Last Saturday, Washington Post columnist Ruth Marcus came up with an unusually convoluted bit of punditspeak about forgiving Dick Cheney his self-admitted war crimes and crimes against humanity including lying the country into war, illegal wiretapping, outing Valerie Plame-Wilson, torturing prisoners of war and – oh, right – telling Fox News’ Chris Wallace that his personal highpoint over the past eight years was 9/11. Conviction on any one of these felonies could land Cheney & Co. in prison for the rest of their lives.
Marcus, who occasionally fills in on PBS’ NewsHour as a “liberal” counterpoint to conservative David Brooks, wrote that she is “coming to the conclusion that what's most crucial here is ensuring that these mistakes are not repeated. In the end, that may be more important than punishing those who acted wrongly in pursuit of what they thought was right.”
Marcus argues that because Cheney didn’t think it was wrong to torture and murder prisoners of war held by the United States of America, why not forget the whole thing? Does that mean if someone believes it’s alright to conk a little old lady over the head and steal her purse they shouldn’t be arrested? How does Marcus expect “these mistakes are not repeated” if wrongdoers – and there are legions of them in the soon-to-be-thankfully-over Bush Administration – are not tried and, if convicted, imprisoned?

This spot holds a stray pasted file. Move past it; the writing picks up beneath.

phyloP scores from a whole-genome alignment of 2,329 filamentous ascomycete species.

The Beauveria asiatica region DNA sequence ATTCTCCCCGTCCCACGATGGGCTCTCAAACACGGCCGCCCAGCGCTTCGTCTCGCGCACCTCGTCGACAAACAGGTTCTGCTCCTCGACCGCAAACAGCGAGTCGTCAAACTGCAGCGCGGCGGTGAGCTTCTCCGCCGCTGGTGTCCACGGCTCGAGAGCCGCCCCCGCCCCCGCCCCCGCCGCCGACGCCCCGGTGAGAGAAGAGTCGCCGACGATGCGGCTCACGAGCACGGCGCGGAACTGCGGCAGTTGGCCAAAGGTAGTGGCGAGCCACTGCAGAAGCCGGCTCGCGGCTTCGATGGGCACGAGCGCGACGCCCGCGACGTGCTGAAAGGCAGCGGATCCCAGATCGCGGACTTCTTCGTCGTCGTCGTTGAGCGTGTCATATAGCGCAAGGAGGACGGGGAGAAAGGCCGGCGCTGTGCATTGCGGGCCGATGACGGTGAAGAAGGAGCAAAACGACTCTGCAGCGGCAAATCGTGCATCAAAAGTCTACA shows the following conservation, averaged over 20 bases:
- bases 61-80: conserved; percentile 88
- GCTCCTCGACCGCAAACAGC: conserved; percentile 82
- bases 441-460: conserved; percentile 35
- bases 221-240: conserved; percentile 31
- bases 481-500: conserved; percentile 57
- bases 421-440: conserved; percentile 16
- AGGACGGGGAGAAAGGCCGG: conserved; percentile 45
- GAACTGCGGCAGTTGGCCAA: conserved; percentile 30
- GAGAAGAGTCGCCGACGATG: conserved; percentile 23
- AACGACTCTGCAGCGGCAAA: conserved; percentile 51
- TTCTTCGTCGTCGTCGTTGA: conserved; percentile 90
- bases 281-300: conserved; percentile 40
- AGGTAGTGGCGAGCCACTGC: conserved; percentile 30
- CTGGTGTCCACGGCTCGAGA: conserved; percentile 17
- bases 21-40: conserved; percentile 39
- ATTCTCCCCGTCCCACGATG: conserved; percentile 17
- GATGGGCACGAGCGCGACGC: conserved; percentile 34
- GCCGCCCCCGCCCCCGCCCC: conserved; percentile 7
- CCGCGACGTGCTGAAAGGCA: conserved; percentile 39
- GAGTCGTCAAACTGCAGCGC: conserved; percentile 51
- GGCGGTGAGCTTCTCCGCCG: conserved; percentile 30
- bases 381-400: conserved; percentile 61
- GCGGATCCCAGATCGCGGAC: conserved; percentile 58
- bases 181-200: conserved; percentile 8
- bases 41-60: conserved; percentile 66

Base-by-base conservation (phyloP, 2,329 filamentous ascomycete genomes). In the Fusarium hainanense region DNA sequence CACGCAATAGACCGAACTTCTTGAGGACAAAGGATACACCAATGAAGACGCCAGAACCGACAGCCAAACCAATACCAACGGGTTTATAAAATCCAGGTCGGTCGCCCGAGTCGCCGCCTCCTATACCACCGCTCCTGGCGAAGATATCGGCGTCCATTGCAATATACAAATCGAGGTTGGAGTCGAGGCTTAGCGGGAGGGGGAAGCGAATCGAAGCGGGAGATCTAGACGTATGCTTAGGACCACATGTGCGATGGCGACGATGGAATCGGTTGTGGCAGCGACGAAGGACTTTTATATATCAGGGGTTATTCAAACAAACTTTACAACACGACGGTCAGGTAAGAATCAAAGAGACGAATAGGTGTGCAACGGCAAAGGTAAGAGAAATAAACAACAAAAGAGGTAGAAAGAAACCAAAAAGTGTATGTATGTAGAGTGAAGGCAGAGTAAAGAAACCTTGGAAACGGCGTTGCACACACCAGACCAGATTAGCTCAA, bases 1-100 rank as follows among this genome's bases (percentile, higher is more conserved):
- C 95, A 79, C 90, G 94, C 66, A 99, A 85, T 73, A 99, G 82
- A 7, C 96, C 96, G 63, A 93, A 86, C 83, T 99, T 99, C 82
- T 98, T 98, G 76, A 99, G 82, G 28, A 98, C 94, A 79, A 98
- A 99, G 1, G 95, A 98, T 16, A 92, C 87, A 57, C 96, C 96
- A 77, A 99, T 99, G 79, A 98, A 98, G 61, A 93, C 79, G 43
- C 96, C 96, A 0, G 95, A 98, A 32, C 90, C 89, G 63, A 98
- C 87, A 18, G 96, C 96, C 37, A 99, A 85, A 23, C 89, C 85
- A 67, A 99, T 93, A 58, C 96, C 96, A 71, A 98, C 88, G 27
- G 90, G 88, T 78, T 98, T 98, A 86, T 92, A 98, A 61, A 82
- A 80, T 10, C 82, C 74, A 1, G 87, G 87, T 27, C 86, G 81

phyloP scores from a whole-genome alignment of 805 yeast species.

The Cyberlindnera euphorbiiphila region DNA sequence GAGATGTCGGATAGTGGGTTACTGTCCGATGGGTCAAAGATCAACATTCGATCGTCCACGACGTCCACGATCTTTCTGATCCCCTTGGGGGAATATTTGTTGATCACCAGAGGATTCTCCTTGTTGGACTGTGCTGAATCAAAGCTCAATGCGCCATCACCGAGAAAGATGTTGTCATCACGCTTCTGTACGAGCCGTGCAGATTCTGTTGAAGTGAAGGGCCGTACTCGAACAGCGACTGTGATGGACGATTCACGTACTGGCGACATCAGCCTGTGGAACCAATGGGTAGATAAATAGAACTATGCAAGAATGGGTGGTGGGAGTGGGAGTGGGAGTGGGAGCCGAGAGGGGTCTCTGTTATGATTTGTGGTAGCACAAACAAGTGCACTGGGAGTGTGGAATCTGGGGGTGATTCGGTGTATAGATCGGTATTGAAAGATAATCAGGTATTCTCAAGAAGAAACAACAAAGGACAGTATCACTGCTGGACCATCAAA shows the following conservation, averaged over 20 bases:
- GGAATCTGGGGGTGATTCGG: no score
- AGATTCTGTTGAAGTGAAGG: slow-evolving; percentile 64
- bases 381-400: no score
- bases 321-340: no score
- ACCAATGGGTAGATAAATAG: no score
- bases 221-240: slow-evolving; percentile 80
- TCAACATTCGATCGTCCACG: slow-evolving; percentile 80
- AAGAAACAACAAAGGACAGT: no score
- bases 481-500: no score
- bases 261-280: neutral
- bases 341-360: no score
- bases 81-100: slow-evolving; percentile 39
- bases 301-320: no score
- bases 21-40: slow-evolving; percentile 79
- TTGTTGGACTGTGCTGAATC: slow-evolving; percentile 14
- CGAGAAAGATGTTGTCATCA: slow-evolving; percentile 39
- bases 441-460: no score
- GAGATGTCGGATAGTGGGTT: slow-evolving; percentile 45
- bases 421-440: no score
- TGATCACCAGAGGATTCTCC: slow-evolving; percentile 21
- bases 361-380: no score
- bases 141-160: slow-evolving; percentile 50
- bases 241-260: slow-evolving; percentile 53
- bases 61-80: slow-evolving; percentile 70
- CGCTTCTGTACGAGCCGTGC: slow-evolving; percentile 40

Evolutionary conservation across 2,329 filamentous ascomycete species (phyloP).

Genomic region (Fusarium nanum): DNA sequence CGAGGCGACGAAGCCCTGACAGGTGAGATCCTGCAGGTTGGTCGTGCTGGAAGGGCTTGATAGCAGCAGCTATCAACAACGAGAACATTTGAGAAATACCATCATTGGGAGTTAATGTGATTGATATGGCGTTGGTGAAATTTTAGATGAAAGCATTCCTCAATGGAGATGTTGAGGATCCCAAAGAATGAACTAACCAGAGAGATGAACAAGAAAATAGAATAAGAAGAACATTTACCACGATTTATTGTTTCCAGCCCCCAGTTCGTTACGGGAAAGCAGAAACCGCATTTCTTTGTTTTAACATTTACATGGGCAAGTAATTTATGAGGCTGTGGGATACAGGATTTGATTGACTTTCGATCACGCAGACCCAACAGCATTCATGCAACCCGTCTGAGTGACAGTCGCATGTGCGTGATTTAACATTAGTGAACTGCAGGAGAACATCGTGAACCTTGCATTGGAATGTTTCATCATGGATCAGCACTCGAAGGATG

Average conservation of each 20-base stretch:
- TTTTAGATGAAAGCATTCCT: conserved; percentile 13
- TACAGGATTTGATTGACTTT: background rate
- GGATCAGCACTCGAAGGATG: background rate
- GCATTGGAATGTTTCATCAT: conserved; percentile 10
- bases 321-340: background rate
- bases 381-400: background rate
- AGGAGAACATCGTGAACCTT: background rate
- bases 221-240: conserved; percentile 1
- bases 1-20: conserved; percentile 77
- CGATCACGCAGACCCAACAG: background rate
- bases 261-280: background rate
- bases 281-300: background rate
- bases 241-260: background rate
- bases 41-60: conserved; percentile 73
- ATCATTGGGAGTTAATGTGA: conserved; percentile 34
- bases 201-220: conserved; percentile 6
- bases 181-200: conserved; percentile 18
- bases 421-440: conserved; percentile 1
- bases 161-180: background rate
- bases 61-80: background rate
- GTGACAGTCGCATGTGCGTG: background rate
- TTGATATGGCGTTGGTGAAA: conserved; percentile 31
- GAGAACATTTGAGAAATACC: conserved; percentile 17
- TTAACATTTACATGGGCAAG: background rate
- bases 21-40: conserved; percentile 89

She should know better.
If she doesn’t, then Marcus better read the history and transcripts of the Nuremberg trials. If she doesn’t have time to pour through the hundreds of volumes, spend an evening watching Judgement at Nuremberg. The whole point of war crime trials is not just punishing the guilty but also to expose truth, put banality on public display, shame the citizens who enabled them, and warn future generations against making the same mistake. Even today, people look back at the Nazi and Imperial Japanese era and wonder, “How could it happen? People must have known. Why didn’t they stop it?”
The world, but especially America, needs both the lesson and catharsis of all five of these following eight years of the Bush-Cheney reign of horror. No future generation should have to look back on this time and ask the same question as it experiences a historical re-run.
*I have to do some research on the first one-hundred days of the James Buchanan administration (1857-1861). He is generally regarded by most historians t...